Beit Midrash

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To dedicate this lesson

Present to Minor Daughter


Various Rabbis

Reuven died, leaving a widow (Sarah) and her children and a daughter (Dina) from a previous wife (Leah). Dina presented an old document stating that Reuven, at the request of his late wife Leah, was giving a present to Dina of certain property, to take effect immediately, but that the actual control of the property would be transferred only when she was getting married, and only if Reuven did not otherwise arrange a proper dowry for her. Sarah claims that the present was invalid because, among other reasons, Dina had been too young at the time to take part in a transaction.

The mishna (Bava Batra 156b) says that it is possible for others to acquire something on behalf (zachin) of a katan (minor). The Rashbam explains that since the katan is not capable of doing a kinyan himself, they made a takana that others can do so on his behalf. The implication is that if the katan was old enough to make his own kinyan, others would not be able to make a kinyan on his behalf.
The Rambam (Mechira 29:11) says that when a katan pays money for a field and makes a kinyan on it, he acquires it. The Maggid Mishneh says that the source is the fact that the leaders at the time of the division of Eretz Yisrael acquired land on behalf of the children (Kiddushin 42a). This is a puzzling connection because the Rambam is talking about a child who does the transaction himself, when he has some understanding, and the precedent is talking about an adult doing the transaction on the katan’s behalf even when he is an infant. Apparently the idea is that the reason the transaction worked for the katan is that there was involvement of the adult seller, which is equivalent to an adult doing zachin for the child, and that which the Rambam/ Maggid Mishneh were learning was that this works even to acquire land. The Rambam holds, as opposed to the Rashbam above, that zachin works even on the level of Torah law.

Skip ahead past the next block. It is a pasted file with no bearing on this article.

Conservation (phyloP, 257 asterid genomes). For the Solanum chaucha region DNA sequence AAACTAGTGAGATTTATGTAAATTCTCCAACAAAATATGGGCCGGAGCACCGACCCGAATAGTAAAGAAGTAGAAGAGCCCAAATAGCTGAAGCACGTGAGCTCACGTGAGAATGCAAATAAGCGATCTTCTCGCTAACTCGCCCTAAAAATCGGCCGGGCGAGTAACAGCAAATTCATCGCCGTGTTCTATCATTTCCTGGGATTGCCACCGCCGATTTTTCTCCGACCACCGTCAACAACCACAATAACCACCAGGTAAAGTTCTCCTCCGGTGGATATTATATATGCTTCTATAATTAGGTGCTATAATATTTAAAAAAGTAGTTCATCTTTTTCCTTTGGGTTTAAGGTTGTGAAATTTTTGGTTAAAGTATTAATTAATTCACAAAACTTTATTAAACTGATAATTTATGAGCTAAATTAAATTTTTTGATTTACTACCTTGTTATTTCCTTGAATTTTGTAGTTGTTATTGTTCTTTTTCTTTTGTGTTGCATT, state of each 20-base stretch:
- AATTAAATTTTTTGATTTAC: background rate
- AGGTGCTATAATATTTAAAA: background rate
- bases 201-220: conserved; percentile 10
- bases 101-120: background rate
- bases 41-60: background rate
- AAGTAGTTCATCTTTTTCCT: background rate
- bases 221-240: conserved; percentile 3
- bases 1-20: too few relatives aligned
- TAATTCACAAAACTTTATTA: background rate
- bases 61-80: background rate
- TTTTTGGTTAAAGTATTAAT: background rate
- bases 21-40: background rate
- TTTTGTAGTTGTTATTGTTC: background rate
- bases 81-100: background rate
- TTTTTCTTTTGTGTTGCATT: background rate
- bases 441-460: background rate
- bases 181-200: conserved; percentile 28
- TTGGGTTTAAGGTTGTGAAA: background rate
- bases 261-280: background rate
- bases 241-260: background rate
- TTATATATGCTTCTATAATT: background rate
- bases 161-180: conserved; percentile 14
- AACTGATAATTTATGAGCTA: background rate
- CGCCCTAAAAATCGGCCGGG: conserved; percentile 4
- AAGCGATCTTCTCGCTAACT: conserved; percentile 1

While he raises complications regarding the different opinions of the Tannaim as to whether there is zachin for both an adult and a child, the Hagahot Oshri says that is common practice to be "koneh" on behalf of a katan, and that is a reference to a kinyan sudar (transfer using a utensil such as a handkerchief).
In our case, the document states that the witnesses did a kinyan sudar on behalf of Dina. The term "v’kanina" indicates that they did it in the form of zachin. The Ba’al Ha’itur posits that this works even if the kli used did not belong to the person who was receiving the object, as is clear from Tosafot (Kiddushin 26b) in regards to doing a kinyan on behalf of one who is not present. The gemara (51a) says that the one requirement is that the recipient must be "in the world" (i.e., already born), indicating that even an infant who was just born would acquire by others’ actions. Tosafot (Gittin 65a) says that an older child can make certain kinyanim, but not sudar, again implying that when others do the kinyan for him, it works even through sudar.
Therefore, Sarah cannot disqualify the present that Reuven gave his daughter Dina in his lifetime based on Dina’s age at the time of the transaction.
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